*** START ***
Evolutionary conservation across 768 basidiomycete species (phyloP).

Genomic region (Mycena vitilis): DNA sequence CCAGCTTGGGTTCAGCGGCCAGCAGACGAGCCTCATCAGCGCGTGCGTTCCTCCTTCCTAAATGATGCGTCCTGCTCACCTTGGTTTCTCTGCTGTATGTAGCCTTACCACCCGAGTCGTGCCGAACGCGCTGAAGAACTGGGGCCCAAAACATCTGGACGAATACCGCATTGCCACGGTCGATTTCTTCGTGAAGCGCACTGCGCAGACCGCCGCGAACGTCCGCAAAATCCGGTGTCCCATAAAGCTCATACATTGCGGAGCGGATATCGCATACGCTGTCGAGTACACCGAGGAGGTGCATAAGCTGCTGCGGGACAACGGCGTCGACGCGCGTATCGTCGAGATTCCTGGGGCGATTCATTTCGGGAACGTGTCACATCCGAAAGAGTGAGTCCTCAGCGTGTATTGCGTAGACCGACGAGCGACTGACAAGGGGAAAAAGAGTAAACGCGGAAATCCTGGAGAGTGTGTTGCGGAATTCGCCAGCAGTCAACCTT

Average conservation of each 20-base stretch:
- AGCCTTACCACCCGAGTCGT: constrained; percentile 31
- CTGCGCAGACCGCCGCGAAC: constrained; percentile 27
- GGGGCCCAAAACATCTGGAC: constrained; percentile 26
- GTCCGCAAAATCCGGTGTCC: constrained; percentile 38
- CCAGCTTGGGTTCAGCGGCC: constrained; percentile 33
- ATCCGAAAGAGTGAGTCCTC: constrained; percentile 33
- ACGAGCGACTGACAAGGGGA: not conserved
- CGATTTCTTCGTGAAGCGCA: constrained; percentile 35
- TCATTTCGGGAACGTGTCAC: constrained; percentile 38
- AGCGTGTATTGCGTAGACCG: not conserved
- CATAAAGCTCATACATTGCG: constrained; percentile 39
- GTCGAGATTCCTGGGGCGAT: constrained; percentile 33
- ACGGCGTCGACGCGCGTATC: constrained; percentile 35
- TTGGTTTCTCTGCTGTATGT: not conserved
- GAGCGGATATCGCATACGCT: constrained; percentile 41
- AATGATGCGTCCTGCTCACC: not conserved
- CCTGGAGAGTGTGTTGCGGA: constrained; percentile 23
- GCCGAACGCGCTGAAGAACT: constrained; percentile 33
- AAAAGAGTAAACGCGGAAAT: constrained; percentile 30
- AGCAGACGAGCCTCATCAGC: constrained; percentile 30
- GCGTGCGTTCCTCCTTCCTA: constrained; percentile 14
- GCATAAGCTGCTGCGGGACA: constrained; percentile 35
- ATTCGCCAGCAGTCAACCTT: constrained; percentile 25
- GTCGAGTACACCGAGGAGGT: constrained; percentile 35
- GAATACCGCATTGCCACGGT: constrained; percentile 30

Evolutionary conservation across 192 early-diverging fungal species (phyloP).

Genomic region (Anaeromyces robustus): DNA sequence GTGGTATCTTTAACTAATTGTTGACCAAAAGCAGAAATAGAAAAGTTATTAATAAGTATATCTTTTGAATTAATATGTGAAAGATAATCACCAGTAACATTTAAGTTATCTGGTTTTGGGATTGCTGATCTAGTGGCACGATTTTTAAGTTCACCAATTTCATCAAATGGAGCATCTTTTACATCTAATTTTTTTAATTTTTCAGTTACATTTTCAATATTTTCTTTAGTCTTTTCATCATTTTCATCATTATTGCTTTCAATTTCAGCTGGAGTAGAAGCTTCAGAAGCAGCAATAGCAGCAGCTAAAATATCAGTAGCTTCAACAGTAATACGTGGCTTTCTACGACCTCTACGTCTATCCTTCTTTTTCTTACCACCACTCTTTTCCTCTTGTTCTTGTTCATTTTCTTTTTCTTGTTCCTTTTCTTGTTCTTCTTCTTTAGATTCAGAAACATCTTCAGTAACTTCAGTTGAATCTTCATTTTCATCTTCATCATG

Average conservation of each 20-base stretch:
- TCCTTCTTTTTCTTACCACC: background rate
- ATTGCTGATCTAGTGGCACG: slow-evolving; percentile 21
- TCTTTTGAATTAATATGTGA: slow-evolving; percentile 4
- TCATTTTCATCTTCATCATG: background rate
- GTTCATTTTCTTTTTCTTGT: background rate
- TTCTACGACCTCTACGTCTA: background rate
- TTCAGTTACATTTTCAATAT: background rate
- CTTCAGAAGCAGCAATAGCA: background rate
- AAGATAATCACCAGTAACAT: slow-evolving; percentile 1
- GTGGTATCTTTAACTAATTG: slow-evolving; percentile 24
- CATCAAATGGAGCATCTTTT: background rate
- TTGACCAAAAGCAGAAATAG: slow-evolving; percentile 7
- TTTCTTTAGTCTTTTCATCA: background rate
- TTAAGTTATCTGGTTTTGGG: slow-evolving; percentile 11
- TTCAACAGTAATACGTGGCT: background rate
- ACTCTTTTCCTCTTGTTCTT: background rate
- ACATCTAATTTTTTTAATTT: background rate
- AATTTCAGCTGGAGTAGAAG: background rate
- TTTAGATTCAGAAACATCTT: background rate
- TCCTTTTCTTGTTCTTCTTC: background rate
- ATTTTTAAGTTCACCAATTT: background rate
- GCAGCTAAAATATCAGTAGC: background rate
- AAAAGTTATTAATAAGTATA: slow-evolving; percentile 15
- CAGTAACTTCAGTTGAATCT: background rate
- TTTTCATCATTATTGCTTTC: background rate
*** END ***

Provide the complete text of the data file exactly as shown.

Evolutionary conservation across 768 basidiomycete species (phyloP).

Genomic region (Mycena vitilis): DNA sequence CCAGCTTGGGTTCAGCGGCCAGCAGACGAGCCTCATCAGCGCGTGCGTTCCTCCTTCCTAAATGATGCGTCCTGCTCACCTTGGTTTCTCTGCTGTATGTAGCCTTACCACCCGAGTCGTGCCGAACGCGCTGAAGAACTGGGGCCCAAAACATCTGGACGAATACCGCATTGCCACGGTCGATTTCTTCGTGAAGCGCACTGCGCAGACCGCCGCGAACGTCCGCAAAATCCGGTGTCCCATAAAGCTCATACATTGCGGAGCGGATATCGCATACGCTGTCGAGTACACCGAGGAGGTGCATAAGCTGCTGCGGGACAACGGCGTCGACGCGCGTATCGTCGAGATTCCTGGGGCGATTCATTTCGGGAACGTGTCACATCCGAAAGAGTGAGTCCTCAGCGTGTATTGCGTAGACCGACGAGCGACTGACAAGGGGAAAAAGAGTAAACGCGGAAATCCTGGAGAGTGTGTTGCGGAATTCGCCAGCAGTCAACCTT

Average conservation of each 20-base stretch:
- AGCCTTACCACCCGAGTCGT: constrained; percentile 31
- CTGCGCAGACCGCCGCGAAC: constrained; percentile 27
- GGGGCCCAAAACATCTGGAC: constrained; percentile 26
- GTCCGCAAAATCCGGTGTCC: constrained; percentile 38
- CCAGCTTGGGTTCAGCGGCC: constrained; percentile 33
- ATCCGAAAGAGTGAGTCCTC: constrained; percentile 33
- ACGAGCGACTGACAAGGGGA: not conserved
- CGATTTCTTCGTGAAGCGCA: constrained; percentile 35
- TCATTTCGGGAACGTGTCAC: constrained; percentile 38
- AGCGTGTATTGCGTAGACCG: not conserved
- CATAAAGCTCATACATTGCG: constrained; percentile 39
- GTCGAGATTCCTGGGGCGAT: constrained; percentile 33
- ACGGCGTCGACGCGCGTATC: constrained; percentile 35
- TTGGTTTCTCTGCTGTATGT: not conserved
- GAGCGGATATCGCATACGCT: constrained; percentile 41
- AATGATGCGTCCTGCTCACC: not conserved
- CCTGGAGAGTGTGTTGCGGA: constrained; percentile 23
- GCCGAACGCGCTGAAGAACT: constrained; percentile 33
- AAAAGAGTAAACGCGGAAAT: constrained; percentile 30
- AGCAGACGAGCCTCATCAGC: constrained; percentile 30
- GCGTGCGTTCCTCCTTCCTA: constrained; percentile 14
- GCATAAGCTGCTGCGGGACA: constrained; percentile 35
- ATTCGCCAGCAGTCAACCTT: constrained; percentile 25
- GTCGAGTACACCGAGGAGGT: constrained; percentile 35
- GAATACCGCATTGCCACGGT: constrained; percentile 30

Evolutionary conservation across 192 early-diverging fungal species (phyloP).

Genomic region (Anaeromyces robustus): DNA sequence GTGGTATCTTTAACTAATTGTTGACCAAAAGCAGAAATAGAAAAGTTATTAATAAGTATATCTTTTGAATTAATATGTGAAAGATAATCACCAGTAACATTTAAGTTATCTGGTTTTGGGATTGCTGATCTAGTGGCACGATTTTTAAGTTCACCAATTTCATCAAATGGAGCATCTTTTACATCTAATTTTTTTAATTTTTCAGTTACATTTTCAATATTTTCTTTAGTCTTTTCATCATTTTCATCATTATTGCTTTCAATTTCAGCTGGAGTAGAAGCTTCAGAAGCAGCAATAGCAGCAGCTAAAATATCAGTAGCTTCAACAGTAATACGTGGCTTTCTACGACCTCTACGTCTATCCTTCTTTTTCTTACCACCACTCTTTTCCTCTTGTTCTTGTTCATTTTCTTTTTCTTGTTCCTTTTCTTGTTCTTCTTCTTTAGATTCAGAAACATCTTCAGTAACTTCAGTTGAATCTTCATTTTCATCTTCATCATG

Average conservation of each 20-base stretch:
- TCCTTCTTTTTCTTACCACC: background rate
- ATTGCTGATCTAGTGGCACG: slow-evolving; percentile 21
- TCTTTTGAATTAATATGTGA: slow-evolving; percentile 4
- TCATTTTCATCTTCATCATG: background rate
- GTTCATTTTCTTTTTCTTGT: background rate
- TTCTACGACCTCTACGTCTA: background rate
- TTCAGTTACATTTTCAATAT: background rate
- CTTCAGAAGCAGCAATAGCA: background rate
- AAGATAATCACCAGTAACAT: slow-evolving; percentile 1
- GTGGTATCTTTAACTAATTG: slow-evolving; percentile 24
- CATCAAATGGAGCATCTTTT: background rate
- TTGACCAAAAGCAGAAATAG: slow-evolving; percentile 7
- TTTCTTTAGTCTTTTCATCA: background rate
- TTAAGTTATCTGGTTTTGGG: slow-evolving; percentile 11
- TTCAACAGTAATACGTGGCT: background rate
- ACTCTTTTCCTCTTGTTCTT: background rate
- ACATCTAATTTTTTTAATTT: background rate
- AATTTCAGCTGGAGTAGAAG: background rate
- TTTAGATTCAGAAACATCTT: background rate
- TCCTTTTCTTGTTCTTCTTC: background rate
- ATTTTTAAGTTCACCAATTT: background rate
- GCAGCTAAAATATCAGTAGC: background rate
- AAAAGTTATTAATAAGTATA: slow-evolving; percentile 15
- CAGTAACTTCAGTTGAATCT: background rate
- TTTTCATCATTATTGCTTTC: background rate